Surely the Indonesian Press is Doing Its Job? Julai 11, 2007Posted by ummahonline in Islam Bi La Hudud, Kolum.
By: Farish A. NoorEvery time I find myself in Indonesia, I am asked the same question by my Indonesian friends and students: Why are Indonesian workers in Malaysia treated so badly there?
It is well known by now that the treatment of foreign workers, both legal and illegal, in Malaysia by Malaysians falls short of many standards deemed acceptable in any other developed country. Time and again we are treated to lurid accounts of violence, intimidation, corruption and downright abuse meted upon foreign workers by the members of the host community. It has become sadly commonplace to hear about foreign workers having their passports taken away from them until they have fulfilled their contract; foreign maids being locked up at home and not allowed holidays; racial abuse in the streets, and sexual abuse in the homes where the workers earn their wages.
Not surprisingly if and when such news is made public, it receives the attention that is its due in the Malaysian press – which is not exactly the freest press in Southeast Asia at the moment. Even less surprisingly when such news gets back to the home country of the workers themselves, it is often pounced upon for reasons of a common national solidarity among co-nationals. This is not new nor unique to Indonesia: The South Asian press is full of accounts of Indian, Nepalese, Pakistani, Bangladeshi and Sri Lankan workers being abused in the Arab countries, Europe and North America. That is, after all, what the press is there for: to highlight news that is seen as relevant and of interest to the readers and viewers.
It therefore comes as a surprise (well, not really) that Malaysia’s Information Minister Zainuddin Maidin recently lamented what he regarded as the negative role played by the Indonesian media in raising the issue of workers’ abuse in neighbouring Malaysia. Minister Zainuddin was at Indonesia’s Padjajaran University speaking at a conference commemorating fifty years of Malaysian-Indonesian relations, which has taken a downward turn over the past few months thanks to the issue of mistreatment of Indonesian workers.
While the Minister may have a point when noting that the Malaysian government has provided schools and education for the children of Indonesian workers in Malaysia, he seems to have lost the point about press freedom and the responsibility of the media. To suggest, as some Malaysian leaders have done, that the Indonesian press has deliberately stoked the flames of public outrage and anger by highlighting the instances of workers’ abuse in Malaysia is pointing the finger of accusation at the wrong party. If Malaysia, or any other country for that matter, does not want to be seen and found guilty of mistreating its foreign workers, then the responsibility falls squarely on the shoulders of the Malaysian government to see to it that such abuses do not happen; and when they do, should be reported and taken action against. Surely in cases like these the real culprits are the Malaysian employers – be they companies or families – who have abused their employees in the first place?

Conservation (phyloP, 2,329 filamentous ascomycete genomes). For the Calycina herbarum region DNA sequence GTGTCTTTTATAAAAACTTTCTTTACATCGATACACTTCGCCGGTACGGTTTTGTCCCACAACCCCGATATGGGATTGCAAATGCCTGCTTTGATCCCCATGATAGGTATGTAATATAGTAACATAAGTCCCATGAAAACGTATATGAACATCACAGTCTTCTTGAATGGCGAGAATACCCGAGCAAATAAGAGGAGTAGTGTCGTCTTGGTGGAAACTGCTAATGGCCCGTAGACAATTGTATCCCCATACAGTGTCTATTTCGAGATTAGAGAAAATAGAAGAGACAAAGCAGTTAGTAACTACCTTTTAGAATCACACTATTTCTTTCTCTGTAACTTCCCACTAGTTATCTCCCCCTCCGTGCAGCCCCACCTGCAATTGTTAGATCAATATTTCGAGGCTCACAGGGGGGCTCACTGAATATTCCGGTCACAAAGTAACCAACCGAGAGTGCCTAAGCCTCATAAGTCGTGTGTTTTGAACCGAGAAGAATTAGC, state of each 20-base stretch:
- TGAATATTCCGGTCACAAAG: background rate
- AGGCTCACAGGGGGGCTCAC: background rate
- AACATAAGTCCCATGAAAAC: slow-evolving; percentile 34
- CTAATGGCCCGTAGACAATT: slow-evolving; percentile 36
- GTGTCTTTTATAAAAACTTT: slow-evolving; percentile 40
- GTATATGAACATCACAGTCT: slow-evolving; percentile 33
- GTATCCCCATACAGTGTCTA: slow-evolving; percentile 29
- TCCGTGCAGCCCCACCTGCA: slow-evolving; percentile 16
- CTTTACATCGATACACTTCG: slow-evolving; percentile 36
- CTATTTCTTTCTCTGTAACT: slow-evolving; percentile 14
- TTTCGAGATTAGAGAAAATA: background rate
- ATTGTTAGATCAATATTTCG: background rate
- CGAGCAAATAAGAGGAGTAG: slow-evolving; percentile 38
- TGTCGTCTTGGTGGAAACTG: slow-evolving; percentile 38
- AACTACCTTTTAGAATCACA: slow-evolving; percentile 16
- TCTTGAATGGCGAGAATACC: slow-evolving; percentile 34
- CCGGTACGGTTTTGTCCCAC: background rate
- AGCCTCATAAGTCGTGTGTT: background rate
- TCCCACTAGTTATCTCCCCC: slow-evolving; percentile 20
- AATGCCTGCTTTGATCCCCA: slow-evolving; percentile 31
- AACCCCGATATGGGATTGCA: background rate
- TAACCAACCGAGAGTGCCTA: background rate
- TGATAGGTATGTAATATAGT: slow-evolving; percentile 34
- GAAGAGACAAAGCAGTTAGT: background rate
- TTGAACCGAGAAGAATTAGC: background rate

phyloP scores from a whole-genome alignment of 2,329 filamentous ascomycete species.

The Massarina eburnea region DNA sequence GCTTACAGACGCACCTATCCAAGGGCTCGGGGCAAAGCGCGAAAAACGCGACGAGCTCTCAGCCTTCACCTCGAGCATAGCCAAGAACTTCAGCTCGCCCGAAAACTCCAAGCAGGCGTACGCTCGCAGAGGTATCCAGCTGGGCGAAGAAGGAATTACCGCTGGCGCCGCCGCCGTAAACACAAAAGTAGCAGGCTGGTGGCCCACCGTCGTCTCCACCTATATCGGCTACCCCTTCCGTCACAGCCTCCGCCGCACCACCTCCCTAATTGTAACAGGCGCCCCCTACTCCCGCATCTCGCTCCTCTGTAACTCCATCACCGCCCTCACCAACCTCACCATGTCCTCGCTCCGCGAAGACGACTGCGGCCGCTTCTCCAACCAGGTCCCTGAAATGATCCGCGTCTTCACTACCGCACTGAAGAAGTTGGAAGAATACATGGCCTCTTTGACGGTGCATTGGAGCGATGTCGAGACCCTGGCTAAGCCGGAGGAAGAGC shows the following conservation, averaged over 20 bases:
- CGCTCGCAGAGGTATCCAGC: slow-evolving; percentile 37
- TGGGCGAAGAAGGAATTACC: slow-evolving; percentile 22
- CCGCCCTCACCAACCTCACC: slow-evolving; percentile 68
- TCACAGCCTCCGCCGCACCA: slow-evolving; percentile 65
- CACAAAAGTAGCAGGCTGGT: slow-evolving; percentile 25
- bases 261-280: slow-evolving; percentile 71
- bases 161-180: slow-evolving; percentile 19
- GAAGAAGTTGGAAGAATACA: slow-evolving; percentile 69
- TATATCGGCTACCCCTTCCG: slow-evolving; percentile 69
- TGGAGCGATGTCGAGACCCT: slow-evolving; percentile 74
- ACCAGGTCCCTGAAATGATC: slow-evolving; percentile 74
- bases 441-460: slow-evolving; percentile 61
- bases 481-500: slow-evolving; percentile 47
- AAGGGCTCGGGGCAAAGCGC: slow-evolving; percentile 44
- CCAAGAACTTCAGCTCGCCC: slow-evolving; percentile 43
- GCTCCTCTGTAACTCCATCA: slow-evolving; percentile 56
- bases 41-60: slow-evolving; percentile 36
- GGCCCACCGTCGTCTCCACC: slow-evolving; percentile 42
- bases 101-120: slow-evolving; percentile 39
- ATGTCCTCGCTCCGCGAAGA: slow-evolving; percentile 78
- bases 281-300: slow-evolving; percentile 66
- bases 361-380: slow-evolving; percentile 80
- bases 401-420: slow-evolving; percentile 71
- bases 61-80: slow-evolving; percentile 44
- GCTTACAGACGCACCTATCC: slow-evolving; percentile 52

In a classic case of shooting the messenger for delivering the message, the Malaysian government’s admonition of the Indonesian media serves no purpose apart from shifting the blame of responsibility from the guilty to the bystander. While emotions can and do run high when such reports make it into the public domain, it would be nonsensical to expect the Indonesian media to keep silent while cases of abuse in Malaysia continue to rise, inundating the Malaysian courts with more and more unresolved cases. Furthermore, would the Malaysian media not be doing the same if it were Malaysian workers who were being cheated, abused, sexually assaulted, denied their papers and exploited at will elsewhere in the world? And wouldn’t Malaysians have every right to feel angry if their co-nationals were being mistreated abroad too?
The perennial edict ‘treat others as you would like them to treat you’ comes to mind here. After fifty years of Malaysian-Indonesian relations, surely we should have moved from a politics of difference to the point of a politics of recognition: One that sees the Other not as a foreigner – alien and incomprehensible – but rather a reflection of ourselves, with the same needs, wants and aspirations, and the desire to be treated with dignity and respect.